Wednesday, August 23, 2006

New Beginning 87


After I read the article, I carefully folded the paper and set it on the table next to my breakfast. The granola suddenly tasted like shredded cardboard and I pushed the bowl away, no longer hungry. But since my mouth was full I chewed and swallowed. It went down like a lump of rock. I eyed the scar on my wrist, a thin tracing of white in the smooth tan an inch or two above the bone. Nothing much, really; but if you looked at it right, it almost looked like a flowing vine, looped on itself to form a bracelet. If I squinted just right, I could watch it move.

"Are you alright, honey?" Gram asked when she turned to place a glass of orange juice on the table for me.

"Fine. I was just thinking," I told her, and met her eyes all unblinking, deliberately not looking at the paper or my hand. I sipped the orange juice. It was pulpy and tart. "Yum. Fresh squeezed." I hoped I just sounded sarcastic and not like I wanted to gag. "Gram, why don't you come outside for a little walk with me?" I asked. The newspaper article on spring gardening had given me an idea.

"If you've had enough, honey," she replied.

Oh, I'd had enough all right. There was a shiny new shovel in the toolshed. And the garden needed fertilizer.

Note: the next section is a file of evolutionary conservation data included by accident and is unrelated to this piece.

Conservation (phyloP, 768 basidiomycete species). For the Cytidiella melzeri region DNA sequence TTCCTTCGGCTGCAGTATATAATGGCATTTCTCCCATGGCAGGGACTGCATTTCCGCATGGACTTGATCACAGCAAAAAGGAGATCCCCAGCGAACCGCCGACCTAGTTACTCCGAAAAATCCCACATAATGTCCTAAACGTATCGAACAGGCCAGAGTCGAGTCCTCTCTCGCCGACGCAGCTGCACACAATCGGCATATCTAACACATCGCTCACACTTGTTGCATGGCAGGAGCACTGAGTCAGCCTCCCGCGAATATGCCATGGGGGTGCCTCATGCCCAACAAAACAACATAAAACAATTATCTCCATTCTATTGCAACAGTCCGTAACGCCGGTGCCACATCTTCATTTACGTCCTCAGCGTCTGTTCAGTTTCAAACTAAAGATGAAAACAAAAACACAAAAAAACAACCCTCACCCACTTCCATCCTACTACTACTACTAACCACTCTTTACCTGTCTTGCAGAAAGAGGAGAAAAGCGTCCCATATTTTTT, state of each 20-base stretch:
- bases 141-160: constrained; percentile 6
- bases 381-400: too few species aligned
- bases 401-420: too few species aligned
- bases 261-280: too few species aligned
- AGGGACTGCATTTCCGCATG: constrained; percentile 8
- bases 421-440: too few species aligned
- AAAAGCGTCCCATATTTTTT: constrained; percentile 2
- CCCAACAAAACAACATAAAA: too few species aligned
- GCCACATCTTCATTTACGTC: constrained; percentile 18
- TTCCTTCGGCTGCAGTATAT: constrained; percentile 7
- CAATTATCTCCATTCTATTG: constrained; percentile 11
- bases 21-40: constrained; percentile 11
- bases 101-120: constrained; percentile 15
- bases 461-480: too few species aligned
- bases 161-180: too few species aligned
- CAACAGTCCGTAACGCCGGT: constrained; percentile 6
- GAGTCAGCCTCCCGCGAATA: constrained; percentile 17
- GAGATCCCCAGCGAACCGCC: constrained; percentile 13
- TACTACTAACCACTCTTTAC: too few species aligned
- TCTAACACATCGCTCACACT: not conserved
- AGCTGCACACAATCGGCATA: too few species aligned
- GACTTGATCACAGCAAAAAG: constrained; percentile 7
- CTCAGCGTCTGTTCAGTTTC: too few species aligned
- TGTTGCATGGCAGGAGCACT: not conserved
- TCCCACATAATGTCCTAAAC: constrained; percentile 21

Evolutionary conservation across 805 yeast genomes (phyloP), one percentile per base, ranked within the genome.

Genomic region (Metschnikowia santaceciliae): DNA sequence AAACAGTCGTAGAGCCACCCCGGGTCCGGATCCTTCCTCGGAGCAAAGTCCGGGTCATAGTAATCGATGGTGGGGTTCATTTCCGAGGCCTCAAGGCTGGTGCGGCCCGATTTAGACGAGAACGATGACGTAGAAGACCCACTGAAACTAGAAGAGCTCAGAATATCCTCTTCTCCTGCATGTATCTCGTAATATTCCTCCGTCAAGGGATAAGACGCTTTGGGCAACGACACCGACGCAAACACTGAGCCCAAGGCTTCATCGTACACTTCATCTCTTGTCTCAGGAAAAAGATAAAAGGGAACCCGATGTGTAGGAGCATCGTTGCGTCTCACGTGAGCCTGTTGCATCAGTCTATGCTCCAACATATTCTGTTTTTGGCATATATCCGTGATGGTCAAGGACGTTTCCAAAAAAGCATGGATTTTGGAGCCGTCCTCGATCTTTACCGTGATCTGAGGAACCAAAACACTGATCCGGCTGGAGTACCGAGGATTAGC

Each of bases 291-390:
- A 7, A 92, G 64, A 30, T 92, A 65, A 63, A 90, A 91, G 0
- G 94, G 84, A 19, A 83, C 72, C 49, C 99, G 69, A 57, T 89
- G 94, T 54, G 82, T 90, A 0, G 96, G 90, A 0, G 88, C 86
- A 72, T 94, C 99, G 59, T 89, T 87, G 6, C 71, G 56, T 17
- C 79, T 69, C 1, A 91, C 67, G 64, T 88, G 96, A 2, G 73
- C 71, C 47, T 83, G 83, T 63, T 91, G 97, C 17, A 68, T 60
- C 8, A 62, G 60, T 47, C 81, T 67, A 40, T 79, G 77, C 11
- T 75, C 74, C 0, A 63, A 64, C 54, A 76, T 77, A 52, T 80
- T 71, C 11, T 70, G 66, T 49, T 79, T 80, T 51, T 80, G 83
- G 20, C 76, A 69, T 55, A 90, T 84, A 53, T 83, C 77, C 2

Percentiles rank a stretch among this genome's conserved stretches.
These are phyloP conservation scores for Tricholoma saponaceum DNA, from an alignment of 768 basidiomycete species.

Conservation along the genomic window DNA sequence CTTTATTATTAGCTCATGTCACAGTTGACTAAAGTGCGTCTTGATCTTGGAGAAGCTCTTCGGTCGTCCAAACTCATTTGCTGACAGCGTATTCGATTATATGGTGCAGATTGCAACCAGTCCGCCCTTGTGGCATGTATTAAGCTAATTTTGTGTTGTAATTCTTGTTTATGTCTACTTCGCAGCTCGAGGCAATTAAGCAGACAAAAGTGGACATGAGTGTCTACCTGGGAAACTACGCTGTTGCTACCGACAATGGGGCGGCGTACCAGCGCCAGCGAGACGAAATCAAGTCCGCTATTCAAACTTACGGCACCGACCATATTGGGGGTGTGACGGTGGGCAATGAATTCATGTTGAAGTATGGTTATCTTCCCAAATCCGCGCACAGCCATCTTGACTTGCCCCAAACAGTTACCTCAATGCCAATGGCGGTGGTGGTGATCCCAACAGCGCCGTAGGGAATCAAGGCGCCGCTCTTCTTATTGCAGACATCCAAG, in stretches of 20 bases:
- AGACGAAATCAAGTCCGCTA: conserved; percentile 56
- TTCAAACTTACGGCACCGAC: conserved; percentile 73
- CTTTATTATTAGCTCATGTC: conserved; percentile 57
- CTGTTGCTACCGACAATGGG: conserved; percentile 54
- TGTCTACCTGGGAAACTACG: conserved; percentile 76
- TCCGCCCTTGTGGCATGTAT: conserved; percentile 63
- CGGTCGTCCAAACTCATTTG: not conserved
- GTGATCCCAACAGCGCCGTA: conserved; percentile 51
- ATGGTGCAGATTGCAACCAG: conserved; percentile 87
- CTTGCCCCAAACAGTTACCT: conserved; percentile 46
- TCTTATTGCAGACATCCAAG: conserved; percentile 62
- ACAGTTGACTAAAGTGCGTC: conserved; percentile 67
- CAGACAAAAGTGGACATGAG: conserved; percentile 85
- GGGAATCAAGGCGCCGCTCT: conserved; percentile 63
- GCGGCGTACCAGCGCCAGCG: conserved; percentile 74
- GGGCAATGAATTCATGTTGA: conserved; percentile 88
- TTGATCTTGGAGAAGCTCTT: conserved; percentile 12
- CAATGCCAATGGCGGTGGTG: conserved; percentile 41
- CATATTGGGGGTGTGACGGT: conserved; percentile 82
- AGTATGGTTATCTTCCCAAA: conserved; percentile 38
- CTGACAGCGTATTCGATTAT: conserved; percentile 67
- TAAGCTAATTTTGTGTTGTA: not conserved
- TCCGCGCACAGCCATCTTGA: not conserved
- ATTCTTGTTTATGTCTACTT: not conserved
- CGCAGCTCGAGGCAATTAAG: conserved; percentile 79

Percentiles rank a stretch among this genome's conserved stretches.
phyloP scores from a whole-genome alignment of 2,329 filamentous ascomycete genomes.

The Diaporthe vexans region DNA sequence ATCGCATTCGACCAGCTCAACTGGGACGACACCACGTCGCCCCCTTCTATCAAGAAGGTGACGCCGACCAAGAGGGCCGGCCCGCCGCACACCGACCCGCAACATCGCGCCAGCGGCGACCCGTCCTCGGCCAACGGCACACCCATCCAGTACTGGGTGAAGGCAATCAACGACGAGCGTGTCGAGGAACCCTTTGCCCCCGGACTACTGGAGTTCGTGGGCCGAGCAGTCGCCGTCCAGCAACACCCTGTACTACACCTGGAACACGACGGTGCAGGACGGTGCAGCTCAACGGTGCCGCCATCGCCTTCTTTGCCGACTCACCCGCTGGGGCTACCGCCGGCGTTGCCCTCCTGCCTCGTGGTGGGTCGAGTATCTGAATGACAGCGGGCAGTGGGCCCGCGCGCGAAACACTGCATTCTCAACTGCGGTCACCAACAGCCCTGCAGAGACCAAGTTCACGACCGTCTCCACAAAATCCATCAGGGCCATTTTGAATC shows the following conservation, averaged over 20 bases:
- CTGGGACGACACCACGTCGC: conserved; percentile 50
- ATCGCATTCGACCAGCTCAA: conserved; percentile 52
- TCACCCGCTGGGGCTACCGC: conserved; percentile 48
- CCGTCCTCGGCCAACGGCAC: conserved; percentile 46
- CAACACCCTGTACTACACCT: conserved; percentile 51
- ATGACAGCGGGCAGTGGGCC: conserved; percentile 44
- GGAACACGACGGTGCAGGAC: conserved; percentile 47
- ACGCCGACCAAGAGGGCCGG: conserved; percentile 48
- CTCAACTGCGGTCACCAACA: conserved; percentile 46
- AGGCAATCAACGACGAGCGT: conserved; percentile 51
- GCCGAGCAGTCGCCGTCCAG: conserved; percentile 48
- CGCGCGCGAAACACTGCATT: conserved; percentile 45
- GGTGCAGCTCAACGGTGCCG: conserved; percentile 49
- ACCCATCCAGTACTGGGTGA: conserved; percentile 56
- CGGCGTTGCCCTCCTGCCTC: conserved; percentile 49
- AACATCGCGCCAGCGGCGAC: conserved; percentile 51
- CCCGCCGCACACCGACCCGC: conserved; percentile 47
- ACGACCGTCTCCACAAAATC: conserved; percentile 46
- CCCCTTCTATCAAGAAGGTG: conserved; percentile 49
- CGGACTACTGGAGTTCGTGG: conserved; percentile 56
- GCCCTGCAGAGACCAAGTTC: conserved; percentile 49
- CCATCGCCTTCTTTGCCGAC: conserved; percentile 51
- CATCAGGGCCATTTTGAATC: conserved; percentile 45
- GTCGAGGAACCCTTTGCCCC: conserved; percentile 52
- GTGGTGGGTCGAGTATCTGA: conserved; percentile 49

Opening: Writtenwyrdd.....Continuation: J.E. Barnard


braun said...

I actually like this quite a bit. It's interesting, it sets a good tone, it asks some intriguging questions.

But I would leave this out:
But since my mouth was full I chewed and swallowed. It went down like a lump of rock. You've already made the point that he is no longer hungry and that the oatmeal he is chewing tastes like shredded cardboard. Not hungry, mouth full of oatmeal, we get it. You're just slowing down the flow of a very interesting beginning.

Anonymous said...

Nice tone. I didn't mind the chewed and swalled bit, but it's really unnecessary because I'd already figured out that the character was distressed by the article, and that it somehow related, personally, to the character.

I am guessing the character is young, maybe a teenager. What is the scar on the wrist? Has this character tried to kill himself/herself? I'd like to know if the character is male or female. Is Gram a brother, step-father? These questions would keep me reading.

Good job.

HawkOwl said...

I don't mind how slow it's going, because that's about how it would feel when you're living it. What I mind is it reads like this:

After I read the article, I clichéed the cliché and set it on the cliché cliché to my cliché. The granola suddenly tasted like clichéed clichés and I clichéed the cliché away, no longer cliché. But since my cliché was cliché I clichéed and clichéed. It went down like a cliché. I clichéed the cliché on my cliché, a thin cliché in the smooth cliché an inch or two above the doesn't make sense. Nothing much, really; but if you clichéed at it right, it almost looked like a cliché, looped on itself to form a cliché. If I clichéed just right, I could watch it cliché.

"Are you alright, cliché?" Gram clichéed when she clichéed to place a cliché on the table for me.

"Fine. I was just thinking," I told her, and met her eyes all cliché, clichédly not looking at the cliché or my cliché (that I was just looking at). I cliché the cliché. It was cliché and cliché. "Yum. Cliché." I hoped I just sounded sarcastic and not like I wanted to cliché.